Rubik's Cube Exhibition

  • Strategic counsel on a global traveling exhibition honoring the 40th anniversary of Rubik’s Cube.


Professor Ernö Rubik invented the world’s most popular puzzle, the famous Rubik’s Cube, 40 years ago when Hungary was still behind the Iron Curtain.  With more than 200 million Cubes legally sold to date, the Cube has become an icon, known around the world as a puzzle, design object, mechanical device, metaphor for complexity, three-dimensional mathematical model, and architectural concept. There are Cube speed contests, frequent references to the Cube in popular magazines, and many mathematical and scientific papers about the Cube.


The Cube has inspired works of art, fashion, and design, as well as countless scientific and mathematical treatises. But there has not been a comprehensive, authoritative effort to document its origins, history, scientific, and mathematical characteristics and its social and cultural impact.

The goal was to launch an international exhibition that would travel around the world, stimulate audiences to understand the basic mathematical and design characteristics of the Cube, and demonstrate the role of design in stimulating creativity and innovation. Professor Rubik turned to AKA to determine the feasibility of such an exhibition, and to think through the project’s key elements and design.

AKA's Approach

AKA assembled a group of experts in relevant fields, including exhibition design, mathematics, computer science, and graphic design, to sketch a creative framework for the exhibition, provide research-based financial planning, and assess global development potential.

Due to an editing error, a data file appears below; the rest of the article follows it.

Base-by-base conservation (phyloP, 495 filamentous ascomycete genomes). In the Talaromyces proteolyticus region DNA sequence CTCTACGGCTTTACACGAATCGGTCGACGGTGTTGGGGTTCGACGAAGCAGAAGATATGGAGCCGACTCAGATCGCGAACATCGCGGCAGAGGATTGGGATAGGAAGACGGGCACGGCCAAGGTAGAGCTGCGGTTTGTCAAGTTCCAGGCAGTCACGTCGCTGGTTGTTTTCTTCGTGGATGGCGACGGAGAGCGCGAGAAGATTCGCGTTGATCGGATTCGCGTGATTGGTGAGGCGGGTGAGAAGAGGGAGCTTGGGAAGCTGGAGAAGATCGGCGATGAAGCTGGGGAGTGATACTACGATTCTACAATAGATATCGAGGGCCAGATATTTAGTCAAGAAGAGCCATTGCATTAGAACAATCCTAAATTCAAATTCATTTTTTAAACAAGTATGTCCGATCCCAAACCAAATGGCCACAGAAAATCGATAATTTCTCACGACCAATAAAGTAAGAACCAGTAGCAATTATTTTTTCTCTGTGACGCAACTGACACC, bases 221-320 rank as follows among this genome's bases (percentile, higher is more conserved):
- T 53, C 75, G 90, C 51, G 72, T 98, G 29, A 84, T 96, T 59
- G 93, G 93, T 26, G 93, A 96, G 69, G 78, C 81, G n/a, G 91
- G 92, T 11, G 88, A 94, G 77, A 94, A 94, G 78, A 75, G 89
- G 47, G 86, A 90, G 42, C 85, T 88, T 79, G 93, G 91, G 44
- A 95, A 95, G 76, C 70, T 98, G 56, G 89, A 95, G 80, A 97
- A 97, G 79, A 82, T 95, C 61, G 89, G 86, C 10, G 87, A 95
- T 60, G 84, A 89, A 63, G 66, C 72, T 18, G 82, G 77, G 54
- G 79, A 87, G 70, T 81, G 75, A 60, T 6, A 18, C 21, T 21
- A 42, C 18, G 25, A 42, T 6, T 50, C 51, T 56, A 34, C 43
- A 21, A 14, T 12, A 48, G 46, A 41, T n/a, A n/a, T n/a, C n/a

In a second phase, AKA explored institutional interest in the Rubik’s Cube exhibition in the United States and abroad. The firm reached out to senior executives of major corporations and other prospective funders to discuss the major objectives of the exhibit and to explore their interest in being involved.

AKA actively involved Professor Rubik throughout the project, working with him to shape key objectives and test conceptual and design ideas, and asking him to meet selectively with key prospects and other interested parties. Professor Rubik made his extensive archive of Cube-related materials available to AKA to support the creative briefs.


After extensive consultation with a variety of leading science museums in the United States and Europe, New Jersey’s Liberty Science Center, with sponsorship from Google, was selected as the initial institutional venue for the exhibition. Liberty built on the AKA creative brief to mount the exhibition, which opened in 2014 and will tour the world for five years thereafter.


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